Answer the following as specifically as you can.  You can always change your mind later.

Character’s Full Name & Age

Ethnic Background & Family Relationships

Socio-Economic Level & Health

Education Achieved & Travel Experience

Religious/Spiritual Beliefs

What Are Your Most Significant Relationships, And Why? 

Fondest Memory & Most Tragic Event In Your Life

Favorite Pastime

What Year Is It?  What Other Major World Events Are Taking Place And How Do They Impact You?

What Does Your Character Really Want?  Why? 

How Can Your Character Attain This Goal?

What Obstacles Keep Your Character From Attaining Desired Goal?

What State Of Mind (Mood) Are You In At The Start Of The Scene?  Why?

Does Your Mood Change During The Scene?  When?  How?

Does Your Relationship To Others Change During The Scene?  When?

Where Does The Scene Take Place?  What Is Going On Around You? 

What Do You Look Like?  Any Distinguishing Features?  What Are You Wearing?  What Do You Smell Like?  How Is Your Hair Styled?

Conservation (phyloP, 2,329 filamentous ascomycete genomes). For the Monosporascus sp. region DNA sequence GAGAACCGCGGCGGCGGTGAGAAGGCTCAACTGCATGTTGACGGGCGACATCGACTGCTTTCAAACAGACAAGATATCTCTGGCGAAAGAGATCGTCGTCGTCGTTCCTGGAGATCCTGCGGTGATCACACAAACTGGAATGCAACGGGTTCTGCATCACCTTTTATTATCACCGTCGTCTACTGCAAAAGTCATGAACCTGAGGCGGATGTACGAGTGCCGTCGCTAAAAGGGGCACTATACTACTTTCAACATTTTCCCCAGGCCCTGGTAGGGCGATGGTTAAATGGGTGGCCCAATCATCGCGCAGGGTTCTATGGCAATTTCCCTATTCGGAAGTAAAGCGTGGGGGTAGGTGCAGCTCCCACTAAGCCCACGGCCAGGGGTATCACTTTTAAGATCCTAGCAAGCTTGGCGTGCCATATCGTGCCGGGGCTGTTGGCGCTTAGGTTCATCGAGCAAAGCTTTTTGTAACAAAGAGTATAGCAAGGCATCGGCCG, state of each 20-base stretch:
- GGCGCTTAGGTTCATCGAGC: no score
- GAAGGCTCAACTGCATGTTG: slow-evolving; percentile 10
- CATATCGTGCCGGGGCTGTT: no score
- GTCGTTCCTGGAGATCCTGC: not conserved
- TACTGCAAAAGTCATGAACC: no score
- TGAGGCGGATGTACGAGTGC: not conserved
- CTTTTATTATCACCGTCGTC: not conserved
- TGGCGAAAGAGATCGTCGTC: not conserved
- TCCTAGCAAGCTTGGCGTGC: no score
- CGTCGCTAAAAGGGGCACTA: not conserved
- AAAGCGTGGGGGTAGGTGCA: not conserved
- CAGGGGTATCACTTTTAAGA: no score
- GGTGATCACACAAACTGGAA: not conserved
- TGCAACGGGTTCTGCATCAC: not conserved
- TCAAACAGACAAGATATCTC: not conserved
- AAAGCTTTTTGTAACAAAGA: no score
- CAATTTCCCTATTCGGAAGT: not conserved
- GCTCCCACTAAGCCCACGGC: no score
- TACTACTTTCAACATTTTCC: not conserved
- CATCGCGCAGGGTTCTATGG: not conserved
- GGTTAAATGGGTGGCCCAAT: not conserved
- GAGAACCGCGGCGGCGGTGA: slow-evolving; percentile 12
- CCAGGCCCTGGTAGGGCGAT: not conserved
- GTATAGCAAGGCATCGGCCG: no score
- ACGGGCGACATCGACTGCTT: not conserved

What & When Was Your Last Meal?

Additional Thoughts Or Important Things To Remember

  • What triggers you to sing that aria/song? In other words, what was said just before, and by whom, or how does the piano introduction move you to express the first words of your text? Is the piano representing a specific sound, like a bird's song or the rustling of a brook? It can be very useful to create a little inner monologue to play in your mind during musical introductions, so as to not just "stand there" and wait.
  • What is your character trying to achieve by the end of the aria/song? How does she go about it?
  • If you are singing an aria from an anthology, be aware of the interjections that other characters might be uttering and that have been removed in the aria format. A famous example of this comes in Puccini's "Quando me'n vo'", Musetta's aria from La Bohème when Marcello and Alcindoro exchange the following aside: "Legatemi alla seggiola! / Quella gente che dirà" ("Tie me down to this chair / What will people think?), and then later, the whole last part of the aria is extensively underscored by Alcindoro and Mimì. Knowing this, and what the other characters are saying will certainly have an impact on how you deliver Musetta's lines, even as a stand alone aria.